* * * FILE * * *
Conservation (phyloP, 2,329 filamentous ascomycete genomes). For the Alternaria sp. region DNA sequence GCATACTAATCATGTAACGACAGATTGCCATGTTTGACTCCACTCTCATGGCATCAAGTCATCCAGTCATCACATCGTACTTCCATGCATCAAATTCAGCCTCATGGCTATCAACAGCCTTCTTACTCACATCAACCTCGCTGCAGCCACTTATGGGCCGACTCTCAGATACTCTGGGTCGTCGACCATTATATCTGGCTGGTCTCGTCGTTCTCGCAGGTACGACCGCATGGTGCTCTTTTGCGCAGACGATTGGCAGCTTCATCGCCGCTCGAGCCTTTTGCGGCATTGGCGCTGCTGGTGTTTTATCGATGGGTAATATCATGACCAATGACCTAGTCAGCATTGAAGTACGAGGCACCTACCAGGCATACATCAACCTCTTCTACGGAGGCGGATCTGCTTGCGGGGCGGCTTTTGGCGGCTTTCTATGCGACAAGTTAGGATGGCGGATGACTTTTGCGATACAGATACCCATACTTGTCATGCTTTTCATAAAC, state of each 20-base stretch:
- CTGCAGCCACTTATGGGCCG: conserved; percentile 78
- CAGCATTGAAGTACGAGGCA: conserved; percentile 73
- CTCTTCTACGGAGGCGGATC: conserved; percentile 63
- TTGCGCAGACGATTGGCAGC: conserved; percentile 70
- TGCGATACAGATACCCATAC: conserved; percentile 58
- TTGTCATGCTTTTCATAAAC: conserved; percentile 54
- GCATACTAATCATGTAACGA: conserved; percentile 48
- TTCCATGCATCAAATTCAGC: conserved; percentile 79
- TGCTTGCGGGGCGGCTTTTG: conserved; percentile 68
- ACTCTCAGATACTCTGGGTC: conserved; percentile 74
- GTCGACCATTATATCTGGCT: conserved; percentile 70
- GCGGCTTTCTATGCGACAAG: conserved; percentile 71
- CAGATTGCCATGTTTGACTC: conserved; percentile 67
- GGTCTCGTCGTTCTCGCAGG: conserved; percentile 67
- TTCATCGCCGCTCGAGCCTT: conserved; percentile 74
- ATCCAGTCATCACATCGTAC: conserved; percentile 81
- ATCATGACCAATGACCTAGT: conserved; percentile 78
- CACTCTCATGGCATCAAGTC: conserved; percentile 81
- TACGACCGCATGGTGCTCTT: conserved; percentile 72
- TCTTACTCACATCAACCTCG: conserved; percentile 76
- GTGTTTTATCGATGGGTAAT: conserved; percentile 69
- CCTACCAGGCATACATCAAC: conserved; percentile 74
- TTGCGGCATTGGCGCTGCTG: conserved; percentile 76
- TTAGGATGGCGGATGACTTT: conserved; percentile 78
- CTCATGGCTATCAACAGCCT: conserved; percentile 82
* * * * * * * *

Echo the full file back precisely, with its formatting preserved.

Conservation (phyloP, 2,329 filamentous ascomycete genomes). For the Alternaria sp. region DNA sequence GCATACTAATCATGTAACGACAGATTGCCATGTTTGACTCCACTCTCATGGCATCAAGTCATCCAGTCATCACATCGTACTTCCATGCATCAAATTCAGCCTCATGGCTATCAACAGCCTTCTTACTCACATCAACCTCGCTGCAGCCACTTATGGGCCGACTCTCAGATACTCTGGGTCGTCGACCATTATATCTGGCTGGTCTCGTCGTTCTCGCAGGTACGACCGCATGGTGCTCTTTTGCGCAGACGATTGGCAGCTTCATCGCCGCTCGAGCCTTTTGCGGCATTGGCGCTGCTGGTGTTTTATCGATGGGTAATATCATGACCAATGACCTAGTCAGCATTGAAGTACGAGGCACCTACCAGGCATACATCAACCTCTTCTACGGAGGCGGATCTGCTTGCGGGGCGGCTTTTGGCGGCTTTCTATGCGACAAGTTAGGATGGCGGATGACTTTTGCGATACAGATACCCATACTTGTCATGCTTTTCATAAAC, state of each 20-base stretch:
- CTGCAGCCACTTATGGGCCG: conserved; percentile 78
- CAGCATTGAAGTACGAGGCA: conserved; percentile 73
- CTCTTCTACGGAGGCGGATC: conserved; percentile 63
- TTGCGCAGACGATTGGCAGC: conserved; percentile 70
- TGCGATACAGATACCCATAC: conserved; percentile 58
- TTGTCATGCTTTTCATAAAC: conserved; percentile 54
- GCATACTAATCATGTAACGA: conserved; percentile 48
- TTCCATGCATCAAATTCAGC: conserved; percentile 79
- TGCTTGCGGGGCGGCTTTTG: conserved; percentile 68
- ACTCTCAGATACTCTGGGTC: conserved; percentile 74
- GTCGACCATTATATCTGGCT: conserved; percentile 70
- GCGGCTTTCTATGCGACAAG: conserved; percentile 71
- CAGATTGCCATGTTTGACTC: conserved; percentile 67
- GGTCTCGTCGTTCTCGCAGG: conserved; percentile 67
- TTCATCGCCGCTCGAGCCTT: conserved; percentile 74
- ATCCAGTCATCACATCGTAC: conserved; percentile 81
- ATCATGACCAATGACCTAGT: conserved; percentile 78
- CACTCTCATGGCATCAAGTC: conserved; percentile 81
- TACGACCGCATGGTGCTCTT: conserved; percentile 72
- TCTTACTCACATCAACCTCG: conserved; percentile 76
- GTGTTTTATCGATGGGTAAT: conserved; percentile 69
- CCTACCAGGCATACATCAAC: conserved; percentile 74
- TTGCGGCATTGGCGCTGCTG: conserved; percentile 76
- TTAGGATGGCGGATGACTTT: conserved; percentile 78
- CTCATGGCTATCAACAGCCT: conserved; percentile 82